Tatis Jr. suffered a back injury that limited him to 84 games last season. He still batted .317/.379/.590 with a .969 OPS during that time.
This year, the 21-year-old shortstop is putting up crazy numbers. He is batting .333/.417/.810 with a 1.226 OPS. He already has eight home runs in 16 games, which is incredible. The Padres probably would want to have him under contract for as long as possible, before he starts putting up even more ridiculous numbers.
The “bubble” setups of the NHL and NBA have worked successfully so far, and MLB would like to follow their lead if possible in order to give the postseason a best chance of taking place uninterrupted, according to reports.
Though MLB originally considered the possibility of a bubble, the logistics were difficult to pull off due to the amount of people who would need to be involved, which is much more compared to the amount of players on an NHL or NBA roster. Additionally, many top players like Mike Trout and Clayton Kershaw voiced opposition to being in a bubble away from their family for an extended period of time and seemingly rejected the idea.
But MLB has seen what has happened when COVID-19 outbreaks hit the Miami Marlins, who did not play for eight days, and the St. Louis Cardinals, who have not played since July, and recognizes an outbreak in the postseason would be highly problematic.
Passan says a bubble could take place in Southern California where there are two MLB stadiums nearby (Dodger Stadium in Los Angeles and Angel Stadium 30 miles away in Anaheim). NL teams could stay in one LA hotel and play at Dodger Stadium, while AL teams do the same in Orange County and play at Angel Stadium. Petco Park could even be used if needed for the first round of the playoffs since there would be eight series taking place and host two of the series. The other advantage of Southern California is that the weather likely would be nice enough for baseball to be played, and it could limit the spread of the virus.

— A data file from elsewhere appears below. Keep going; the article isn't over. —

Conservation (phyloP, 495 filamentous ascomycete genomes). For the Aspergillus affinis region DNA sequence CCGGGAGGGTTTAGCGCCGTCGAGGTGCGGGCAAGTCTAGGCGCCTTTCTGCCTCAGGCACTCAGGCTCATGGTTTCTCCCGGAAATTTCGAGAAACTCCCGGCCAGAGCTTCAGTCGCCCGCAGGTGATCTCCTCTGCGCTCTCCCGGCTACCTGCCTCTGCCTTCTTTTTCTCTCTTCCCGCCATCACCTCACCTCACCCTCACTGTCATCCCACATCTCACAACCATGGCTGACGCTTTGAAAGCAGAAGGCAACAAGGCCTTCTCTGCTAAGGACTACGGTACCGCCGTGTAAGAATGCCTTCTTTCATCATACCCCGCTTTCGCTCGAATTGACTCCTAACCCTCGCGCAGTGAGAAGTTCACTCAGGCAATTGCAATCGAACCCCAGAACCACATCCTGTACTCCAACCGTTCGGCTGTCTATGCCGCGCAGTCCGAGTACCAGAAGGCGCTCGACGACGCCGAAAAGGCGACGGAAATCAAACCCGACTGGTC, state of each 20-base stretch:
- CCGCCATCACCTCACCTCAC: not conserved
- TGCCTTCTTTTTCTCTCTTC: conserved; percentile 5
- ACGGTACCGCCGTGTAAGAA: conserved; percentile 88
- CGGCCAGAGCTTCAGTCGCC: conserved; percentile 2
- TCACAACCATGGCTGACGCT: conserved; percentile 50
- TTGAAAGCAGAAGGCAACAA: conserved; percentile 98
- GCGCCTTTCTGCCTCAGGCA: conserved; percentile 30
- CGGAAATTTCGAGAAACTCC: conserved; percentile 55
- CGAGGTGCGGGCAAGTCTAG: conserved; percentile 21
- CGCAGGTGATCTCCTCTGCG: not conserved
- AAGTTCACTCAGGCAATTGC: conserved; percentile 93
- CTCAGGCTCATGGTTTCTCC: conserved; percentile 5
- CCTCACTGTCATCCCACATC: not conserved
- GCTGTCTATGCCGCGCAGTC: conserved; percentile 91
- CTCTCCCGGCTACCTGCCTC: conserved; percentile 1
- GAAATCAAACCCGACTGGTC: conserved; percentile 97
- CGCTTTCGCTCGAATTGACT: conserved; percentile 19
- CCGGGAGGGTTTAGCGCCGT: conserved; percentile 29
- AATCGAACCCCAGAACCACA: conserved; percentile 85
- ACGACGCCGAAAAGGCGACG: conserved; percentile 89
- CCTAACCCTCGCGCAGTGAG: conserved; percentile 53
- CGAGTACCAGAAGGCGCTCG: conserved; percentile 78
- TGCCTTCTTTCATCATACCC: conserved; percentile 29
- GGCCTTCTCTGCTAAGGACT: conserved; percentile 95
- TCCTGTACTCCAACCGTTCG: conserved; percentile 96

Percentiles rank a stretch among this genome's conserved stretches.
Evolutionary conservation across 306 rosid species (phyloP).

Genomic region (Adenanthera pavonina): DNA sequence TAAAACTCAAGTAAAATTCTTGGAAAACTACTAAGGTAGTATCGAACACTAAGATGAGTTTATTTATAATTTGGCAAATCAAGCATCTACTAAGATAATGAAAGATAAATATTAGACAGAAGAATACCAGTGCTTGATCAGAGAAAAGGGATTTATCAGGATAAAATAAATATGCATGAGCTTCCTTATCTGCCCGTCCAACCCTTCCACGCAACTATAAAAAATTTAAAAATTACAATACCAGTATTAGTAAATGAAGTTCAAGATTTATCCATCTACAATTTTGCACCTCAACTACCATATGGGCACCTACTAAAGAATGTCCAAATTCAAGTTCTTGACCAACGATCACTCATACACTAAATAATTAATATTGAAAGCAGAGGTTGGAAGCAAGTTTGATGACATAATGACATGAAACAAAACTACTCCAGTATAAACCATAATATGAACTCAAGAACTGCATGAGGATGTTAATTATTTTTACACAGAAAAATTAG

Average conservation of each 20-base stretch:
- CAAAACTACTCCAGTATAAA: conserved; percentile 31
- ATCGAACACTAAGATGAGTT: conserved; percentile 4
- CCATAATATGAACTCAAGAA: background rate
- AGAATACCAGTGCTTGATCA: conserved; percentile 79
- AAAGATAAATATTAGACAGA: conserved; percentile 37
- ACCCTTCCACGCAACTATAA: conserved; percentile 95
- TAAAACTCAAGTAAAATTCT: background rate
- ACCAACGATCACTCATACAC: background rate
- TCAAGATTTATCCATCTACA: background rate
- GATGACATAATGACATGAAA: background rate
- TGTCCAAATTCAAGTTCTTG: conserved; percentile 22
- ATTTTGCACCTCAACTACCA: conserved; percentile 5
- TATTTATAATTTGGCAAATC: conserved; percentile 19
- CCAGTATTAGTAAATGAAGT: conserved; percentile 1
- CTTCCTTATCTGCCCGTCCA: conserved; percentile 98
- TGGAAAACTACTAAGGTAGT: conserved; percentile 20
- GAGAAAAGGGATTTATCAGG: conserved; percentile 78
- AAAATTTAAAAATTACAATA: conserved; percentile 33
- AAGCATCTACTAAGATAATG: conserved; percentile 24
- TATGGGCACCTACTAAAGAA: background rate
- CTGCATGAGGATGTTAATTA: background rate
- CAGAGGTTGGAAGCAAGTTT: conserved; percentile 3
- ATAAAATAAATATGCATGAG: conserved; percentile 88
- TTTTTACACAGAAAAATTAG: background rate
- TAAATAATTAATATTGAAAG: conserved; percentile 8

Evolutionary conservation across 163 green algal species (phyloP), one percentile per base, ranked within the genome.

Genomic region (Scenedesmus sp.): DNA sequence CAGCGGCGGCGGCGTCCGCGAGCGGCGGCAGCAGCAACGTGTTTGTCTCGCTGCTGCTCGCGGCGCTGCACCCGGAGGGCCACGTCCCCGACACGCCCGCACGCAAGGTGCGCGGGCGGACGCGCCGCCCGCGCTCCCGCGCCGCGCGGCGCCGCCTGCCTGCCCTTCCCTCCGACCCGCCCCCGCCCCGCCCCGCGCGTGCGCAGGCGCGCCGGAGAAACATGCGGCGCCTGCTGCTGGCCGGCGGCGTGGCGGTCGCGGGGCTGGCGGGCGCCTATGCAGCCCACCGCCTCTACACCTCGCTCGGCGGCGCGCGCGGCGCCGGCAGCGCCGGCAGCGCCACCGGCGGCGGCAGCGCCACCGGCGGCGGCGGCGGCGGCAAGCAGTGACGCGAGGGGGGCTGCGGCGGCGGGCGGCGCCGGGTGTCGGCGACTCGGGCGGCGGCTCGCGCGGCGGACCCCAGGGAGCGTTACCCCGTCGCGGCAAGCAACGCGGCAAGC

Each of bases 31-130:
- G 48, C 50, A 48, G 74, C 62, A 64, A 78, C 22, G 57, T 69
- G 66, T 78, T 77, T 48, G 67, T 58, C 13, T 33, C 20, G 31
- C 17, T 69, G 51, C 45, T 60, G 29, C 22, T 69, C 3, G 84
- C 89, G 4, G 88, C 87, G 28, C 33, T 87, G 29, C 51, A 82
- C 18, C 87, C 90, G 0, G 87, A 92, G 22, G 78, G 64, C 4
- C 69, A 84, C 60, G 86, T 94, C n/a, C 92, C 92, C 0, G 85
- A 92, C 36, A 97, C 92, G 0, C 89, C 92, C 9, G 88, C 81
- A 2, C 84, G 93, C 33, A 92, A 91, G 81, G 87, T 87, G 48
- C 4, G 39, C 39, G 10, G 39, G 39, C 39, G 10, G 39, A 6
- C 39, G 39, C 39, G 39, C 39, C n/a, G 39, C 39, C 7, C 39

Other regions could also be considered for this kind of setup, such as New York and Chicago, which both have two MLB teams.
Major League Baseball on Tuesday handed down disciplinary action stemming from Sunday’s altercation between the Oakland Athletics and Houston Astros, and it was a coach who received by far the harshest penalty.
A’s outfielder Ramon Laureano, who went after the Houston dugout after he was hit by a pitch for the second time in the game, has been suspended for six games. Astros hitting coach Alex Cintron was hit with a 20-game suspension, according to multiple reports.
Once again, Stanton won’t get a full season in. After playing in 158 games in his first year in New York, various injuries limited him to just 18 appearances in 2019. He also had calf trouble during spring training. Now, missing nearly a month of an already shortened season will be a fairly significant blow for both Stanton and the Yankees.
Making matters worse is the fact that Stanton was off to a fairly strong start to 2020. The 30-year-old is hitting .293 with 3 home runs in 14 games. The good news is, barring any setbacks, the Yankees should have him back well in advance of the postseason.